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How Does Royal Bank of Canada Fit into Your Portfolio?

Bank stocks remain one of the most sought after investments, primarily because they are money-printing machines. They provide the necessary resources for small businesses to flourish and for first-time home buyers to make that purchase. However, just because a bank plays an integral part of a person’s life doesn’t immediately mean it’s a buy. So is Royal Bank of Canada (TSX:RY)(NYSE:RY), the largest bank in Canada, a good buy? How does it fit into the portfolio?

To answer that, it helps to analyze how the company did over the past year to help make a long-term decision.

On November 30, 2016, the company announced its fourth-quarter and full-year earnings. There was a mixture of good and bad.

On the good side, the company experience growth in its net income from $10.026 billion to $10.458 billion — a 4% improvement. Let that soak in for a second … It generated nearly $10.5 billion income last year. This is thanks to widespread growth across its many different divisions. Its personal and commercial banking increased net income by 4%; its wealth management pushed 41% growth in earnings (in part to its acquisition of City National); it had 37% earnings growth in insurance and 10% earnings growth in investor & treasury services. The only bad news was a 2% drop in capital markets.

But a full year can hide things.

In Q4, its earnings were down by 2% year over year and were down 12% from Q3. This was blamed primarily on a higher effective tax rate in 2016 versus 2015, but also because its capital markets and personal and commercial banking divisions saw lower earnings. But remember that just because every single quarter isn’t better than the last doesn’t mean that the stock is inherently bad.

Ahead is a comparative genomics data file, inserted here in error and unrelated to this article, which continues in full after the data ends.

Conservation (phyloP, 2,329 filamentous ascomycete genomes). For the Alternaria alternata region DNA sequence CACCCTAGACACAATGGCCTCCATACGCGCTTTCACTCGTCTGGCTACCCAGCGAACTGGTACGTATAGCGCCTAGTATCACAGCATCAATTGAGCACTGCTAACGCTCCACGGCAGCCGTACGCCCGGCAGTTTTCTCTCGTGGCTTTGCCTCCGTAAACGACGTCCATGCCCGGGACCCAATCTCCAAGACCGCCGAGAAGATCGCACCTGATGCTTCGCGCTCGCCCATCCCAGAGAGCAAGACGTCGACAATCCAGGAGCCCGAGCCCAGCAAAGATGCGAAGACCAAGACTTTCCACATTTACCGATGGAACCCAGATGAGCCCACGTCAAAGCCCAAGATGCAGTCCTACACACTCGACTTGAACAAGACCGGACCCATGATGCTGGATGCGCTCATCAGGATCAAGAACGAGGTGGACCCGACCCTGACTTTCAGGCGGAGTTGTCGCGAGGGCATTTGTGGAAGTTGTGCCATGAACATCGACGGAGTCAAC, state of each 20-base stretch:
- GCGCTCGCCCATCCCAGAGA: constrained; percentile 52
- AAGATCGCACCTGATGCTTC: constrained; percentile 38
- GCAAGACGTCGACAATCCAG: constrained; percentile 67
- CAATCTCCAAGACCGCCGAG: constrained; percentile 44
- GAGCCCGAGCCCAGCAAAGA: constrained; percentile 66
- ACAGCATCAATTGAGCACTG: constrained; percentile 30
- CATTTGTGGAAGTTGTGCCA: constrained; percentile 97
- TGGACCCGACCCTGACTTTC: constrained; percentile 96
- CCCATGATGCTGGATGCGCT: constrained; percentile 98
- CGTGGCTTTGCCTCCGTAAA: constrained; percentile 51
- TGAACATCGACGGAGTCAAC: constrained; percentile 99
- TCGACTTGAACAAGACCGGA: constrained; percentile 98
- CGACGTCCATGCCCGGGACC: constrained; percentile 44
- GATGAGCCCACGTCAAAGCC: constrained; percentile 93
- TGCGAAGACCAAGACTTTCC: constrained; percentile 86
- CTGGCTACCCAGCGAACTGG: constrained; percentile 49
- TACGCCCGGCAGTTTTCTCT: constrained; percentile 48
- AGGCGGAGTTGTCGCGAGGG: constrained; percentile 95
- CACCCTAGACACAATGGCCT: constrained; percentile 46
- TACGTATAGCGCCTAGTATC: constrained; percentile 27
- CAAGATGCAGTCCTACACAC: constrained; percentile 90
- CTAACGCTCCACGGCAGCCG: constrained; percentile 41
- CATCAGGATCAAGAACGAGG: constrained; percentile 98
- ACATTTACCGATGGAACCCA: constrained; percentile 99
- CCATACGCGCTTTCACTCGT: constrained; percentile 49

Now, the really bad news was that its return on common equity (ROE) dropped from 18.6% to 16.3%. According to Investopedia, ROE is “the amount of net income returned as a percentage of shareholders’ equity.” The higher the percentage, the better. With it dropping by over 2%, it shows that, despite the company continuing to experience growth, it is having to work harder to generate that growth.

That inherently carries risks for long-term growth, which can cut into dividend growth (I’ll get to that in a second). But here’s the thing … Compared to most of the other banks in Canada, Royal Bank is higher. The entire sector is being pulled down, making Royal Bank less of an outlier.

Fortunately, growth doesn’t appear to be an issue thanks to a smart acquisition it made in 2015. It acquired City National for US$5 billion, a California-based bank that targeted high-net-worth clients. It had already been expanding into the United States, but this should generate lucrative income for the bank in the coming years. In Q4 alone, this acquisition generated $89 million in net income.

Let’s move on to the topic of dividends. Royal Bank is in a great position. It currently yields 3.53%, which is a lucrative $0.83 per share paid out to investors. But what’s appealing is that the company increased the quarterly dividend twice in 2016 — a 5% increase annually. With moves like the City National acquisition, I expect to see the dividend to keep going higher.

So here’s where I stand with Royal Bank.

Compared to other banks, it is cheaper, and its ROE is higher. Its dividend is lucrative, and it is committed to increasing it even more. For those that are looking to buy and hold, I think Royal Bank fits quite nicely into your portfolio.

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Fool contributor Jacob Donnelly has no position in any stocks mentioned.

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